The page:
I hope that helps a little bit to explain the rationale.

For more information, see my blog posts.

Matt Galloway's answer is perfect! Great read!

I just want to add that there are some ways to make life easier. You could define a macro like this:

#define BLOCK_SAFE_RUN(block, ...) block ? block(__VA_ARGS__) : nil

It can take 0 – n arguments. Example of usage

typedef void (^SimpleBlock)(void);
SimpleBlock simpleNilBlock = nil;
SimpleBlock simpleLogBlock = ^{ NSLog(@"working"); };

typedef void (^BlockWithArguments)(BOOL arg1, NSString *arg2);
BlockWithArguments argumentsNilBlock = nil;
BlockWithArguments argumentsLogBlock = ^(BOOL arg1, NSString *arg2) { NSLog(@"%@", arg2); };
BLOCK_SAFE_RUN(argumentsNilBlock, YES, @"ok");
BLOCK_SAFE_RUN(argumentsLogBlock, YES, @"ok");

If you want to get the return value of the block and you are not sure if the block exists or not then you are probably better off just typing:

block ? block() : nil;

This way you can easily define the fallback value. In my example 'nil'.

  • 1
    VA_ARGS makes problems in .mm files – BergP Oct 22 '13 at 8:06
  • @PavelKatunin I've never tested that – hfossli Oct 22 '13 at 9:02

Caveat: I'm no expert in Blocks.

Blocks are objective-c objects but calling a block is not a message, although you could still try [block retain]ing a nil block or other messages.

Hopefully, that (and the links) helps.

  • Thank you, interesting links. I know that calling a block is not the same as sending it a message, but conceptually it would be nice if nil blocks were as forgiving as nil objects. – zoul Nov 10 '10 at 14:22
  • You may be able to add a category to the __block type... but I'm not sure. #define nilBlock ^{} may also make your life easier. – Stephen Furlani Nov 10 '10 at 14:25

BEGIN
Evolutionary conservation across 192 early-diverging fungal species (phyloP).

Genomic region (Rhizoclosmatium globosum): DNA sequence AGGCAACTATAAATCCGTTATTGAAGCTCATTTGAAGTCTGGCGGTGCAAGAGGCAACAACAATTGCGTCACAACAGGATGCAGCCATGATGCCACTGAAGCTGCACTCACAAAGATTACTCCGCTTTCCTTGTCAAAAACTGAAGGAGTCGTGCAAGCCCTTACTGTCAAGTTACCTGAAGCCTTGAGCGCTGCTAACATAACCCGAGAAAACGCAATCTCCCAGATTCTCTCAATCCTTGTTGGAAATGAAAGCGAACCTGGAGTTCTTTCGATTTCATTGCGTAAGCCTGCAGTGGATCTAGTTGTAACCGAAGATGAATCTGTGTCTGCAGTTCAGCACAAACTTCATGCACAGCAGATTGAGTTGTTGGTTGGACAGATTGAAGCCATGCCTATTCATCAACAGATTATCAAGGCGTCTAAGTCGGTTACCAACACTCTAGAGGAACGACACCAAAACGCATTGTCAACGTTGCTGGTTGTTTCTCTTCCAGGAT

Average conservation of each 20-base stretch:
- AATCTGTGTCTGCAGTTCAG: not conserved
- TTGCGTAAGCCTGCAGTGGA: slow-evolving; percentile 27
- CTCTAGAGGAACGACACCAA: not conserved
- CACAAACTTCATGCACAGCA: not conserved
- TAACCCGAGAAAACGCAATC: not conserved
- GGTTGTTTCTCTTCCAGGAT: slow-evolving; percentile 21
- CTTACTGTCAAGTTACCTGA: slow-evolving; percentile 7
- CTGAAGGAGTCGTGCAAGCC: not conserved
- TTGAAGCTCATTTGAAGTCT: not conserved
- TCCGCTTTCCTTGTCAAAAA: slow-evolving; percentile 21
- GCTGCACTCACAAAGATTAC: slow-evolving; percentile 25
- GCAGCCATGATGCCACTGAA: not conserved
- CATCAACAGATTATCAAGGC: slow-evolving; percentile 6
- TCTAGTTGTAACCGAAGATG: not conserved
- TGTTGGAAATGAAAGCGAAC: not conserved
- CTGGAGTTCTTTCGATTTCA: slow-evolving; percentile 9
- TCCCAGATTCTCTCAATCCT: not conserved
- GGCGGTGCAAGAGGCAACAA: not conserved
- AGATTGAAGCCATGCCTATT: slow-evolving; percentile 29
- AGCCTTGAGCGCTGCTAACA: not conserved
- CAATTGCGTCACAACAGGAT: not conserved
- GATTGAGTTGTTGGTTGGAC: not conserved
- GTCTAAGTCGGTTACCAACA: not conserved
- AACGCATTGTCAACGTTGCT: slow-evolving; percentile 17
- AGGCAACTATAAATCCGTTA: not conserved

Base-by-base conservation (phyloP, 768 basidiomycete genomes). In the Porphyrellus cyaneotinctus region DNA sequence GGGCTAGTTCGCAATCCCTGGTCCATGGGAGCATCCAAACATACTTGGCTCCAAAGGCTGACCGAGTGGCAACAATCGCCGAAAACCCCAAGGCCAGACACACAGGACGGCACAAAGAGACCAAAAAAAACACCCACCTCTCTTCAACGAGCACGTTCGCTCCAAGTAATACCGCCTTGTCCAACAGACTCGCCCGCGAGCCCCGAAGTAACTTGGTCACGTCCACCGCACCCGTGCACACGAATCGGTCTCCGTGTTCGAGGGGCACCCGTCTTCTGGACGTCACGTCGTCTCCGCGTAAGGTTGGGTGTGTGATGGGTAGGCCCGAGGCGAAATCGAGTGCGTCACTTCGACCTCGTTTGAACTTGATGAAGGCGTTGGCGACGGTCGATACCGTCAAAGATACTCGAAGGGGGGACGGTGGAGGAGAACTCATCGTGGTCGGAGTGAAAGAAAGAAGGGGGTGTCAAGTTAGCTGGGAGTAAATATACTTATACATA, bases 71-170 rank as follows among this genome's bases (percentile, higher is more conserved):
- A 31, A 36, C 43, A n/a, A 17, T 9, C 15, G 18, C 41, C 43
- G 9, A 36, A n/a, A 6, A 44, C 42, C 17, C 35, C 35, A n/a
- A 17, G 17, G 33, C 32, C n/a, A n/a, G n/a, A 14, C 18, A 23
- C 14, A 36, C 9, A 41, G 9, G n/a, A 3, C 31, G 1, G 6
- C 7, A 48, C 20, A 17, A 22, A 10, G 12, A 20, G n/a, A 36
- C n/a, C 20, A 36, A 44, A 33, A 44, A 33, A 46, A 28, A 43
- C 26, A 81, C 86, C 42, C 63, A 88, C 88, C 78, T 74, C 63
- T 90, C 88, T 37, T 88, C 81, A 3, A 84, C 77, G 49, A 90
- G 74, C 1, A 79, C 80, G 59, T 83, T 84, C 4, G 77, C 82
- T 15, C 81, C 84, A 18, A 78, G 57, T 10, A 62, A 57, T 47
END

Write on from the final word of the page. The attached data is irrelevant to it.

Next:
• I thought about the nilBlock approach, unfortunately the typing gets in the way – creating a separate nil value for each block type isn’t much fun. – zoul Nov 10 '10 at 14:30
  • I have no idea if you can subclass Blocks, but adding a message [block call] which does an internal check might help. Not sure how close blocks are to ObjC objects. – Stephen Furlani Nov 10 '10 at 14:31
  • 3
    I generally just do block ? block() : nil; which is terse enough for me and is transparent in what your doing... – Patrick Pijnappel Aug 14 '12 at 9:50

This is my simple nicest solution… Maybe there is possible to write one universal run function with those c var-args but I don’t know how to write that.

void run(void (^block)()) {
    if (block)block();

void runWith(void (^block)(id), id value) {
    if (block)block(value);
  • IS this: block ? block() : nil; better? – Tibin Thomas Nov 27 at 16:17
  • @TibinThomas are we returning something in those methods ? No. So hardly ... – Renetik Nov 28 at 1:46